The typical lifetime of an industrial process plant is between 30 and 50 years. Technologies to enhance the operation and optimization of process plants can both guide the development of new state-of-the-art process plants and, perhaps more pertinently, can ensure that the large installed base of existing plants operates efficiently. The PRONTO Consortium partners are strongly convinced that for Europe to stay competitive, the overriding challenge is the efficient and sustainable operation of assets already installed and running at the present time. Production involves flows of material and energy over an extended area through the distributed and interconnected equipment of the process network. Process plants also generate complex information from disparate sources in the form of measurements from the process, mechanical and electrical sub-systems, and elsewhere. Efficient and sustainable operation of assets over a timescale of 30-50 years therefore requires sophisticated approaches for managing information and managing resources to ensure optimal operation. The research topics of PRONTO are (i) data analytics for assessment of the condition and performance of networks of equipment used for production in the process industries, (ii) optimization of use of resources in process networks taking account of real-time information about the condition and performance of the process equipment, and (iii) new concepts for process operation identified as having high potential for impact by industrial partners. The consortium partners include leading universities and well-known companies with high reputations for innovation. The consortium offers the early stage researchers training under the European Industrial Doctorate scheme by involving the non-academic sector extensively in joint supervision of the doctoral training with a strong emphasis on industrially-relevant PhD projects leading to practical demonstrations.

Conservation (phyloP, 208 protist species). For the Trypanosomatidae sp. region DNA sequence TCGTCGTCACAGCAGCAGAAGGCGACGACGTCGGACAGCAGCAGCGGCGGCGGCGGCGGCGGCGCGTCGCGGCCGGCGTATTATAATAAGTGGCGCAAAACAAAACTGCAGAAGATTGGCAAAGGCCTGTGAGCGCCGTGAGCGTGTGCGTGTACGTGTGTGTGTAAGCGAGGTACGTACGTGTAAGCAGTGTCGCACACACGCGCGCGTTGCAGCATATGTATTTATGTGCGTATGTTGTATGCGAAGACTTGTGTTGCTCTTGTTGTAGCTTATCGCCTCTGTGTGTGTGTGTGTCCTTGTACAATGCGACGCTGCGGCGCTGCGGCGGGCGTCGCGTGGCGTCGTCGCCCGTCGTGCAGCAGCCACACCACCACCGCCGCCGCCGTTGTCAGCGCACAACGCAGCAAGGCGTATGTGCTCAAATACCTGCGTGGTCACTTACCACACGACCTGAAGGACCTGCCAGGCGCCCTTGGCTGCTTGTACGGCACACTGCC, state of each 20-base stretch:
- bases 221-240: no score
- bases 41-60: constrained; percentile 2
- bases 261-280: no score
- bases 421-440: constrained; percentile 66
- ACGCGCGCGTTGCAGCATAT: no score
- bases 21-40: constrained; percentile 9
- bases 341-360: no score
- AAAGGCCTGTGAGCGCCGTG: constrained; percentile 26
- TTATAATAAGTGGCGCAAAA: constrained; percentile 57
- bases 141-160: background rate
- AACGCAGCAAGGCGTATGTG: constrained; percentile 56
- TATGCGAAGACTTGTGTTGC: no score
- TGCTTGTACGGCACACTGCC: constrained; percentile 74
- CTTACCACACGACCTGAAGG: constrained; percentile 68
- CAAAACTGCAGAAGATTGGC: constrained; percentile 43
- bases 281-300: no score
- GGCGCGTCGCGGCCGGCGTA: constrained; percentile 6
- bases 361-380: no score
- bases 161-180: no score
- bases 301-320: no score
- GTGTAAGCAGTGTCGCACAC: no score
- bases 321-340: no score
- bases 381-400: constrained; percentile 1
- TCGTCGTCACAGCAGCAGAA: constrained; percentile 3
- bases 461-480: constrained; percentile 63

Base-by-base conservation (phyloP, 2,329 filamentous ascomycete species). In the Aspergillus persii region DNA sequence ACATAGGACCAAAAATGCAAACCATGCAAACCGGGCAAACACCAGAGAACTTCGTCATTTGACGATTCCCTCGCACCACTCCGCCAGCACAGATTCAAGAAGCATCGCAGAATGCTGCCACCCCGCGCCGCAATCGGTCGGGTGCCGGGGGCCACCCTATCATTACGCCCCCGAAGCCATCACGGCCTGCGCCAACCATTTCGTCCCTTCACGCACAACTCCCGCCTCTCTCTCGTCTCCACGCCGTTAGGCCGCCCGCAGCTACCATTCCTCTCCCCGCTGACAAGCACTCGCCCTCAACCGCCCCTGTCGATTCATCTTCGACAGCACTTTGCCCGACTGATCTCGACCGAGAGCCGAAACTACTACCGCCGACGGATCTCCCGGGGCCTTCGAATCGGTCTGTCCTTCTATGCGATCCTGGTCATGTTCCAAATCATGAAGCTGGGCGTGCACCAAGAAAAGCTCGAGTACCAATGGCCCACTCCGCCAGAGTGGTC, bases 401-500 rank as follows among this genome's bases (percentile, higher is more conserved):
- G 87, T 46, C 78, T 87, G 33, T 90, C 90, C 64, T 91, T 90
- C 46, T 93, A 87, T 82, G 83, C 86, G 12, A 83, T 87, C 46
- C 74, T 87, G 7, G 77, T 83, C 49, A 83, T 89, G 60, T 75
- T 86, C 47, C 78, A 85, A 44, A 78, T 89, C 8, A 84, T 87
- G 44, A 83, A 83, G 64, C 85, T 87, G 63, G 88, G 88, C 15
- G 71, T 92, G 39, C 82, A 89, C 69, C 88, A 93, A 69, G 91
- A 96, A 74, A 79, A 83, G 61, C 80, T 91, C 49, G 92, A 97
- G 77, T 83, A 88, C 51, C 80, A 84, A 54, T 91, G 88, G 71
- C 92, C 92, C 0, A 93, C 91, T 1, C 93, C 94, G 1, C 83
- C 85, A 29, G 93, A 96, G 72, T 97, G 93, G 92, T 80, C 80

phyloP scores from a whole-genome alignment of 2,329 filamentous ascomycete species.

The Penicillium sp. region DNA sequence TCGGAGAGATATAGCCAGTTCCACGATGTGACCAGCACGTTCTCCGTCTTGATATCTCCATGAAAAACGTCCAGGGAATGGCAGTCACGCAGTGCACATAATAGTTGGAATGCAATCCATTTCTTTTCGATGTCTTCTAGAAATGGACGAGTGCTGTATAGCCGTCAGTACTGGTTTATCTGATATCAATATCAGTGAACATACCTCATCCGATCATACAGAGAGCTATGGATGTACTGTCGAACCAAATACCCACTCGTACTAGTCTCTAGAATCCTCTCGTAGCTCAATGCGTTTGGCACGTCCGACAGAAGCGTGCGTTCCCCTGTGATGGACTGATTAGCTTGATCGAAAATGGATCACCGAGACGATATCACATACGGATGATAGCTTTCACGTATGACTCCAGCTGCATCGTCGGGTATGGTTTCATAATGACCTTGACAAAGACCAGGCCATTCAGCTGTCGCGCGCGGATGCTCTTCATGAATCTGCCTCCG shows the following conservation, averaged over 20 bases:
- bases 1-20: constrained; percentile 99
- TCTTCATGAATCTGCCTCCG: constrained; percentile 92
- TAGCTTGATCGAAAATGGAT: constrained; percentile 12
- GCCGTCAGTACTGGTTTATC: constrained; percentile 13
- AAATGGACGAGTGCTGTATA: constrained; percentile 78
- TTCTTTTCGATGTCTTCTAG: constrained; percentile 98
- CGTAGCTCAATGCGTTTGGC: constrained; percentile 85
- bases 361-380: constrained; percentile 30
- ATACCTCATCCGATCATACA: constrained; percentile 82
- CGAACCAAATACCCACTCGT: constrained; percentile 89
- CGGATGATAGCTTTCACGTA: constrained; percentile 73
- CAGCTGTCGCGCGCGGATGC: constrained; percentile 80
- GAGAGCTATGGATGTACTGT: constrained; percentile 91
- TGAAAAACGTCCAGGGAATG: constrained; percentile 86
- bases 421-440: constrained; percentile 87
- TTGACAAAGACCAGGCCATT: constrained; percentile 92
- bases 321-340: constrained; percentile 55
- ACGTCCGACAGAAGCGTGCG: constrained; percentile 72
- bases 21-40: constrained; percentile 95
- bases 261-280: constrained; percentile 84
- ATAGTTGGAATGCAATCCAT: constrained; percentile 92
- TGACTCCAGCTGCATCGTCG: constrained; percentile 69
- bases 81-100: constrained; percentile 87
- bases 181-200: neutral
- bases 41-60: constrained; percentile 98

Agency: European Commission | Branch: H2020 | Program: MSCA-RISE | Phase: MSCA-RISE-2016 | Award Amount: 945.00K | Year: 2017
Severe ocular disorders are affecting the lives of more than 100Mill people world-wide and at least 25% of the population above 70 years of age, a growing demographic group in EU. More than 8 million people lose their lives to cancer every year, making cancer a leading cause of pre-mature mortality in the world. The main hallmarks of severe eye conditions (i.e angiogenesis, inflammation and vascular permeability) play also pivotal roles in cancer, being therapeutic targets to treat both kind of diseases. The overall goal of 3D-NEONET is the improvement of available treatments for cancer and ocular disease by enhancing drug discovery-development and delivery to targeted tissues, through advanced international co-operation between academic and non-academic partners. The interdisciplinary expertise provided by 18 partners in 7 countries encompasses among others: drug screens, ADME, toxicology, preclinical models, nanotechnology, biomaterials and clinical trials. After the success with ongoing FP7-IAPP project 3D-NET (Drug Discovery and Development of Novel Eye Therapeutics; (www.ucd.ie/3dnet), we are assembling 3D-NEONET, this enlarged European interdisciplinary consortium that will join forces and exchange skills to enhance current therapies in oncology and ophthalmology. The 3 global objectives of 3D-NEONET are: 1- Enhance the discovery and development of novel drugs, targets and biomarkers for ophthalmology and oncology. 2- Improve the Delivery of Therapeutics for Oncology and Ophthalmology 3- Enhancement of Research, Commercial and Clinical Trial Project Management Practices in these fields. Through participation in the program, 3D-NEONET is the vehicle for driving synergies between academic and non-academic partners leading to increased scientific and technological excellence as well as tangible innovative outputs that will strengthen the competitiveness of both the researchers and industries of the network even beyond the lifetime of the network.
Agency: European Commission | Branch: H2020 | Program: IA | Phase: WATER-1b-2015 | Award Amount: 8.43M | Year: 2016